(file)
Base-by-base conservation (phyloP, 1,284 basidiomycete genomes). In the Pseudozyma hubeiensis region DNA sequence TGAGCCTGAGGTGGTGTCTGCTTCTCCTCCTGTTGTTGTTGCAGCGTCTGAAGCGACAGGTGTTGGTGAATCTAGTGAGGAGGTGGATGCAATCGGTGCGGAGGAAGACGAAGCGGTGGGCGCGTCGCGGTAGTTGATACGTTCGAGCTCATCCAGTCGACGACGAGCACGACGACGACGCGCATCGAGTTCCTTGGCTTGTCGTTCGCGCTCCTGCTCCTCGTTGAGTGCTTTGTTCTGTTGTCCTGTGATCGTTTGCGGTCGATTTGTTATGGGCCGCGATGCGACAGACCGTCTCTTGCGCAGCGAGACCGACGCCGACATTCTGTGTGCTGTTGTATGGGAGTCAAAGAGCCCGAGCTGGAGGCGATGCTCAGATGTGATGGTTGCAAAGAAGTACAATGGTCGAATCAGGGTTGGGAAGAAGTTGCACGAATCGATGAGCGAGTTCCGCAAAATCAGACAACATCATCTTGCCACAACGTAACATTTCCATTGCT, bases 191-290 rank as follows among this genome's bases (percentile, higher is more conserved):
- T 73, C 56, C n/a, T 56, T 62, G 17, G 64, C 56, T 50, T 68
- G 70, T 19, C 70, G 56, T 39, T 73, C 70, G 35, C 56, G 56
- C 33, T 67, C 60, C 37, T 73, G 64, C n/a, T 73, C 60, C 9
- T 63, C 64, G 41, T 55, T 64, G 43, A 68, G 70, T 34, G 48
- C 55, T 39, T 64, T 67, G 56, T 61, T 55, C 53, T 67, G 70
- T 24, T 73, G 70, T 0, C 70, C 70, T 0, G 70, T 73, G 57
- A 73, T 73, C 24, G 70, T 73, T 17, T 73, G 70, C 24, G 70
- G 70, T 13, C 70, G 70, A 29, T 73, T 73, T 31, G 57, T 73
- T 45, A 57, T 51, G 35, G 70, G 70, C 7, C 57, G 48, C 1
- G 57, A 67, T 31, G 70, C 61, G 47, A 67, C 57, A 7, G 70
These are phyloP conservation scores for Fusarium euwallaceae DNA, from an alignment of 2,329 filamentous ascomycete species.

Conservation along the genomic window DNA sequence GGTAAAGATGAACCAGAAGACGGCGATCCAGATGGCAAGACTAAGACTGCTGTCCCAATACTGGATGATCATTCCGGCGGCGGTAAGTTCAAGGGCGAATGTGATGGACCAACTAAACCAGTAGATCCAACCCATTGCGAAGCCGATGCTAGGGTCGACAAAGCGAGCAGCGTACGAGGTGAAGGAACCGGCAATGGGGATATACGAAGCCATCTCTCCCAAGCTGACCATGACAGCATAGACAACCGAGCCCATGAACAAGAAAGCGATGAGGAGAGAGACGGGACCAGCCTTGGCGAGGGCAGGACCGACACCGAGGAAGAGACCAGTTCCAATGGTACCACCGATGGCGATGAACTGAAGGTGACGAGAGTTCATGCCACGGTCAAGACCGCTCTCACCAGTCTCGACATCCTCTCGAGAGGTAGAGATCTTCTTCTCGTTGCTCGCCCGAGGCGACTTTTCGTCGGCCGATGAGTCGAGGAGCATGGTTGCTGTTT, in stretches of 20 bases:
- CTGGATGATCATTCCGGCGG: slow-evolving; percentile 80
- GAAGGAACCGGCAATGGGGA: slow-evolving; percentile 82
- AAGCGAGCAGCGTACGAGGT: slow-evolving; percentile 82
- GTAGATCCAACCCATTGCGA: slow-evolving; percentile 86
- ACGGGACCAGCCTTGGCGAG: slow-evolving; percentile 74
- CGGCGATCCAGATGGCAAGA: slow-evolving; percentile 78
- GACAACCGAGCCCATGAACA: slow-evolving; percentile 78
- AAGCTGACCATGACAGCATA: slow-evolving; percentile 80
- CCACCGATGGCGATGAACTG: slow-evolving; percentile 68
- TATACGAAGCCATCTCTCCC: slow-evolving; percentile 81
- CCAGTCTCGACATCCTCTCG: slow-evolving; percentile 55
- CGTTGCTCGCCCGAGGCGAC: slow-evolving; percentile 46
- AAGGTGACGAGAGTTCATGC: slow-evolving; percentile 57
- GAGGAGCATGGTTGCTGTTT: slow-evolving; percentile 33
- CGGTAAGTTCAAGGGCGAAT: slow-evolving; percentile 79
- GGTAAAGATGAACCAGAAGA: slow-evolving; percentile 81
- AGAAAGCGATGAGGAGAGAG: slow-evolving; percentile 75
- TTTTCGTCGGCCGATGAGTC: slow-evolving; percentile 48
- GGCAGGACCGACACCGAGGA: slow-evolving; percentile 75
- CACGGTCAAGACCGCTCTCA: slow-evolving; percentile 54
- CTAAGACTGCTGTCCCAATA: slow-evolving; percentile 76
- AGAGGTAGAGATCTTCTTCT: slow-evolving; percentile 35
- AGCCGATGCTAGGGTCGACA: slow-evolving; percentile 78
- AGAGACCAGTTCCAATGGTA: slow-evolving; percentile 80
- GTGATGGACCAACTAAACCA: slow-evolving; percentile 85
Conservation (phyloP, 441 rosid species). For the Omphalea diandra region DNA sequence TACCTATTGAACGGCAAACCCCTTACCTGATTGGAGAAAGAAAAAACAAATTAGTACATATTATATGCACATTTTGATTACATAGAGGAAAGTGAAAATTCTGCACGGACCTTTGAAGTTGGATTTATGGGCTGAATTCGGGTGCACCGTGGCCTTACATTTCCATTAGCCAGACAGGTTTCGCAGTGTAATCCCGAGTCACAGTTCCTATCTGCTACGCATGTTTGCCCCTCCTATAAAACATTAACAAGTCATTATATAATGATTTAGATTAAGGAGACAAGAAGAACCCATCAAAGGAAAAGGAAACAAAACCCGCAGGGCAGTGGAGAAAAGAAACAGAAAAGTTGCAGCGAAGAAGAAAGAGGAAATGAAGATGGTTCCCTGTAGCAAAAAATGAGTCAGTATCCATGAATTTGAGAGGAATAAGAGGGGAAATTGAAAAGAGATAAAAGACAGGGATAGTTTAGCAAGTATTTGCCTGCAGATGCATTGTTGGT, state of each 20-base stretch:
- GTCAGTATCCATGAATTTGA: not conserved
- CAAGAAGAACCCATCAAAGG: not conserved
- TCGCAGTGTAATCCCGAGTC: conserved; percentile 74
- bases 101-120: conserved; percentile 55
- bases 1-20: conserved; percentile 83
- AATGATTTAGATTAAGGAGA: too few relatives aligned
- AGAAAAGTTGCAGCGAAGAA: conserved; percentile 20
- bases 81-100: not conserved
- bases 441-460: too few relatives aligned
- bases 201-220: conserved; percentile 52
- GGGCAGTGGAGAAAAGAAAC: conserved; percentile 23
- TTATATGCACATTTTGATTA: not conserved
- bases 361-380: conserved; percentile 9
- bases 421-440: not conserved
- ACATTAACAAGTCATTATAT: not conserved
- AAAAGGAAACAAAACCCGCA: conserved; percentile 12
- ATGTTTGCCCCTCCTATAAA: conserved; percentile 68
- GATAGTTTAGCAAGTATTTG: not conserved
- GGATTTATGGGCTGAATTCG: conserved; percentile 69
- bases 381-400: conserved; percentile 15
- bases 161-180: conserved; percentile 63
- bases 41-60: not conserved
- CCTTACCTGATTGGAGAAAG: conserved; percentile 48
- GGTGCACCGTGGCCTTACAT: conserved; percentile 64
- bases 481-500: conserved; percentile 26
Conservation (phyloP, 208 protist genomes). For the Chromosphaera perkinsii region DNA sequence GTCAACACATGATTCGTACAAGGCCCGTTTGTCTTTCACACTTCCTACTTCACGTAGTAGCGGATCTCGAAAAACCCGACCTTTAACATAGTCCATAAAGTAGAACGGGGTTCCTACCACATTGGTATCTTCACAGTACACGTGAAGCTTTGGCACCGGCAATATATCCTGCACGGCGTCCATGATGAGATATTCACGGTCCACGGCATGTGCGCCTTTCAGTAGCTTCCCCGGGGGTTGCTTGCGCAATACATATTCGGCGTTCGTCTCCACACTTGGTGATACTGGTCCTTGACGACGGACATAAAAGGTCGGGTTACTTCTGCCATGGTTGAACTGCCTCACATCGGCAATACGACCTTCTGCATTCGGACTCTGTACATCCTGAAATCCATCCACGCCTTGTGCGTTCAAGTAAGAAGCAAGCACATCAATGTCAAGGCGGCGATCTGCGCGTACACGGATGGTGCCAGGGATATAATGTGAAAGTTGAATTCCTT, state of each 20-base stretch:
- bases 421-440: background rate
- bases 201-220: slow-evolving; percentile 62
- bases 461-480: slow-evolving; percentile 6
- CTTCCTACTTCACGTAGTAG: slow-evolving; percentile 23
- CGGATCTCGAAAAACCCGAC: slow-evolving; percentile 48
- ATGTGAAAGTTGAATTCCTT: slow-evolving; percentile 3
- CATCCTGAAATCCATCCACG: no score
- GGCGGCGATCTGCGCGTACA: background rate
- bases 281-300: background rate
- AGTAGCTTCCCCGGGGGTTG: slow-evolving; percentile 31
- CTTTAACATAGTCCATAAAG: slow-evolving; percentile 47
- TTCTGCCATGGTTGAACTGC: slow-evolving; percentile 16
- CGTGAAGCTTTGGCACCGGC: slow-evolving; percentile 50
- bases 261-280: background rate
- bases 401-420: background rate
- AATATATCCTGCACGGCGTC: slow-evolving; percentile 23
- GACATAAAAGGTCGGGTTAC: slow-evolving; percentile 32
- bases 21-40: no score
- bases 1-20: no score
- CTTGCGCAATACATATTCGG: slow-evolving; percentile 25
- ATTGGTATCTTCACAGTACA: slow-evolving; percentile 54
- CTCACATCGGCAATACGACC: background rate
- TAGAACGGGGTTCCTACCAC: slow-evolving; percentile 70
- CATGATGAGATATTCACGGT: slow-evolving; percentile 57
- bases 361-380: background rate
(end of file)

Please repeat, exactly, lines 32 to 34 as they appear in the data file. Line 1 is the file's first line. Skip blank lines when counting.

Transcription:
- GGCAGGACCGACACCGAGGA: slow-evolving; percentile 75
- CACGGTCAAGACCGCTCTCA: slow-evolving; percentile 54
- CTAAGACTGCTGTCCCAATA: slow-evolving; percentile 76